Printed on: September 27, 2012

'Golden' Moment

By Mike Mooney

Try to find one word that describes what happened to Angie Homer and Kristi Davis a little more than a month ago.

Unusual comes to mind. So does bizarre. How about freaky?

But one word can't begin to describe finding a young golden eagle -- emaciated and covered with lice -- sitting in an old tree snag about a foot off the ground along a horse trail near Kelly Canyon.

One word can't begin to describe what it's like to cut apart your shirt so the raptor can be wrapped up and packed out two miles or so on horseback.

One word can't begin to describe what it's like to have an eagle's beak pushed into the crook of your arm -- its talons wrapped around your finger and the reins.

"It was pretty cool, that's for sure," Homer said.

Homer of Ammon and Davis of Rigby went horseback riding on a Sunday afternoon last month. It was Homer who spotted the young golden.

"I noticed that the bird ... it was such a large bird ... was so close to the ground," she said.

They decided to take pictures. The bird didn't seem to mind.

Homer approached the eagle.

"He jumped down and spread his wings, then he sort of fell forward on his chest," she said.

Homer decided to examine the bird.

"Like a dummy, I turned him over. For him to be acting the way he was, I knew something was wrong," she said.

Davis didn't know what to think.

"She picks him up and brings him over to me," Davis said.

They decided to try to give the bird some water from a canteen. The bird drank out of the canteen cap. Davis also poured water down its throat.

It was about that time that Homer told Davis she would need to share her shirt with the bird. After cutting up the shirt, they wrapped the bird in it. They would have to pack the bird out because an Idaho Fish and Game officer couldn't get to them.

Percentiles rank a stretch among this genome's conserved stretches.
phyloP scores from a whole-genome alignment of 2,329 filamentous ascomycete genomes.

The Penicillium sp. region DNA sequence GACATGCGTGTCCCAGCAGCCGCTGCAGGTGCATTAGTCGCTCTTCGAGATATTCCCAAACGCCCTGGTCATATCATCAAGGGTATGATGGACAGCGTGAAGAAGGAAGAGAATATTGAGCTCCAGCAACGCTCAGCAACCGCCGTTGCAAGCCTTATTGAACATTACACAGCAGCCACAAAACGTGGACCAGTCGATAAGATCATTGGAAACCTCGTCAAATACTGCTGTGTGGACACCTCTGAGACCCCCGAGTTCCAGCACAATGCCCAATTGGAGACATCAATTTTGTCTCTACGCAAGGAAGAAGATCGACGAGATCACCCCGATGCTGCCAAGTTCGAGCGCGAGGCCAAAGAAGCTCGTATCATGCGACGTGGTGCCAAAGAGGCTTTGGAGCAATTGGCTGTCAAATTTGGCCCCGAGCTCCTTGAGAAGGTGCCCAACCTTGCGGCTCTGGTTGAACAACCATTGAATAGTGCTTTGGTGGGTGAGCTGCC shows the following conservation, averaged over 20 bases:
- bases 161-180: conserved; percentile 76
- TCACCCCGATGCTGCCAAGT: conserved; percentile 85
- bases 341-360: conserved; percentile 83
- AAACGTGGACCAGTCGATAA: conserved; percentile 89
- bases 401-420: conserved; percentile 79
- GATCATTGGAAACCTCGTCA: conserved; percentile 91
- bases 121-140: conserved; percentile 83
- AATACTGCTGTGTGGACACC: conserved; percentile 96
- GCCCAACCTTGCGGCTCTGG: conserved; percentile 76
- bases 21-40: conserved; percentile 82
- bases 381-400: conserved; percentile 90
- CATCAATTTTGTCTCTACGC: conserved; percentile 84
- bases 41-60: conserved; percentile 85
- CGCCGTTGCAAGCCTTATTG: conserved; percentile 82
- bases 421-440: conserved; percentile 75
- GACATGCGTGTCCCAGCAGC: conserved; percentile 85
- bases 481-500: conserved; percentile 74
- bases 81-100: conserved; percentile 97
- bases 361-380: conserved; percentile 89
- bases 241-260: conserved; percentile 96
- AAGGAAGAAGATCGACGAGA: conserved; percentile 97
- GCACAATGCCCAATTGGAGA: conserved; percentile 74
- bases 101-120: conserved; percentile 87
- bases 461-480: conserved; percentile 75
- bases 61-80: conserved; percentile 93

"We rode out very carefully," Davis said. "It never tried to get away or fight us."

About 20 minutes later, they met up with conservation officer Dan Kelsey.

"When we uncovered (the bird's) head, he still didn't wriggle around or fuss," Davis said.

Kelsey took the bird to Jim Porter, a retired Idaho Falls animal control officer and a lifelong falconer.

Porter treated the bird for lice, but after a few days, it wasn't getting any better. That's when Kelsey made arrangements to have the eagle transferred to the raptor center in Jackson, Wyo.

Once there, a veterinarian examined the bird and found no physical injuries. After a few days, the bird started exhibiting "food begging" behavior -- a good sign it was recovering, Kelsey said.

It was determined that the bird was about 22 weeks old and probably left its nest too soon. When Homer and Davis found it, it was starving.

"They told us that had we not found him when we did, he would have died," Davis said.

A month to the day after the women found the eagle -- Sept. 19 -- the bird was returned to the wild. It was taken to Ririe Reservoir, where an active eagle's nest is located. Kelsey said it was hoped the nest's occupants would become foster parents to the young raptor.

"It went really well," Kelsey said. "I'm sure it saw the nest."

Both Homer and Davis were invited to watch the bird's release.

"He flew off right away and he looked gorgeous doing it," Davis said.

It was an experience neither woman will soon forget.

Davis said she's started calling Homer the "Eagle Whisperer."

Homer just laughed.

"Well," she said. "I don't know about that."